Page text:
Lenders routinely assess whether a new borrower will be able to afford to repay their mortgage. The Financial Conduct Authority’s (FCA’s) responsible lending requirements specify that these affordability assessments take into account a borrower’s income, expenditures and their mortgage payments.
The size of a typical monthly mortgage payment depends upon the loan size, the length of time the loan is paid over, and the interest rate on the loan.
Lenders assess not only whether a borrower will be able to afford their mortgage now, but also whether they will be able to afford it in the future. Lenders use ‘stress-tested’ interest rates that are above expected mortgage rates, as they add in a buffer if interest rates were to increase by more than expected. Current and expected interest rates have risen since 2021, which has increased stress-tested interest rates.
One way of looking at whether borrowers can afford their mortgage is by dividing their stressed mortgage repayments by their incomes to calculate a stressed debt service ratio. UK lenders will typically lend at stressed debt service ratios of up to around 40%.
Assuming lenders do not allow borrowers’ stressed mortgage repayments to take up much more than 40% of their income, higher stress-tested interest rates mean that borrowers have to either reduce the amount they borrow relative to their income or increase their mortgage term.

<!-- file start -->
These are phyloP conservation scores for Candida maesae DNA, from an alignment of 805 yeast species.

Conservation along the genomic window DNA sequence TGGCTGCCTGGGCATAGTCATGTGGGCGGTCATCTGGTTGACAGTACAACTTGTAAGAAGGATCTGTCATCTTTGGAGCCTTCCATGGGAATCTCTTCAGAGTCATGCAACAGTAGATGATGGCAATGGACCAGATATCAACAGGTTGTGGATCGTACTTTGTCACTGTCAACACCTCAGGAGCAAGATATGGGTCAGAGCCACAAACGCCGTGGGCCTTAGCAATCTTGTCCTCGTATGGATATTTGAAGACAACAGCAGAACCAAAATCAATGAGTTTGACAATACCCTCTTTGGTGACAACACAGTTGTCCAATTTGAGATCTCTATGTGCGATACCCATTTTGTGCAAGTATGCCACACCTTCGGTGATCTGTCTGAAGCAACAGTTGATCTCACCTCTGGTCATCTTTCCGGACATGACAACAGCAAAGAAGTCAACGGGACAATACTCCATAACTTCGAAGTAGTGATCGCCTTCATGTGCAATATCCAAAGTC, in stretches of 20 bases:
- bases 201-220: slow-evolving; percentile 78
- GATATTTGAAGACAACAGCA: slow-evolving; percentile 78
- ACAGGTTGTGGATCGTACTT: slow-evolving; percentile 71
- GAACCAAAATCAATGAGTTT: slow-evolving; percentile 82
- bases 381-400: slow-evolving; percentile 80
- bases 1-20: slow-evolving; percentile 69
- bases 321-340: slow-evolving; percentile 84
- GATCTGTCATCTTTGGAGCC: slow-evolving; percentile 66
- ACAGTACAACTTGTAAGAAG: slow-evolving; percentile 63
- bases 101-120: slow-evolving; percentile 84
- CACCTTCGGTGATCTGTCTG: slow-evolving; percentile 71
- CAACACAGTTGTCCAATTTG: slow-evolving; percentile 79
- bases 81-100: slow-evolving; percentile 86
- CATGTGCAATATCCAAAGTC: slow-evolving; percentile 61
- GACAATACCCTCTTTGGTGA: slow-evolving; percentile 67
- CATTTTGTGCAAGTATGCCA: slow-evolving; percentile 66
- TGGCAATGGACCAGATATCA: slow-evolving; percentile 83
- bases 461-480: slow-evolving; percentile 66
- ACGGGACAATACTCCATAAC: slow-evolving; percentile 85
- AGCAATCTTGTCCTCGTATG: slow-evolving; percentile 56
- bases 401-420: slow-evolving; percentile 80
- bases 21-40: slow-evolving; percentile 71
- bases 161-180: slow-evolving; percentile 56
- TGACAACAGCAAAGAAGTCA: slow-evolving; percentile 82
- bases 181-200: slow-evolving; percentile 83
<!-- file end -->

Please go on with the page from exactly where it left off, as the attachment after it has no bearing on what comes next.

Chart A: Monthly average of stress-tested interest rates and loan to income ratios on a sample of new UK mortgages (a)
The chart above demonstrates how average loan to income (LTI) ratios have fallen as stress-tested interest rates have risen since 2021, using a sample of new mortgage completions with stressed debt service ratios of 37.5% to 42.5% and mortgage terms of 25–30 years.
Between 2015 and 2021, prospective borrowers were assessed at stress-tested interest rates averaging around 7%. Now borrowers are assessed at stress-tested interest rates of over 8%. For this sample of mortgage completions, this has contributed to a fall in the monthly average LTI from around 4.7 to 4.3.
Consequently, aggregate new mortgage lending has fallen and the share of new overall mortgage lending at higher LTI ratios has fallen. The average LTI of new mortgages has fallen from around 3.4 in 2021 to 3.2 in 2023 Q1 and the share of new mortgages at an LTI greater than or equal to 4.5 has fallen from 9.6% in 2021 to 6.0% in 2023 Q1.
Another way mortgagors could mitigate the effect of higher stress-tested interest rates on the amount they can borrow relative to their income is to extend their mortgage term. Increasing the mortgage term allows mortgagors to repay their loans over a longer period, lowering their monthly mortgage repayment and hence their stressed debt service ratio.
There is evidence that many households are taking this approach. For example, the share of new lending with mortgage terms greater than 35 years has increased from 5% in 2021 to 11% in 2023 Q1.
If interest rates remain high, new borrowers are likely to continue to lower their loan size relative to income and extend their mortgage term.
This post was prepared with the help of Gerry Gunner and Marek Rojicek.
This analysis was presented to the Financial Policy Committee in 2023 Q2.
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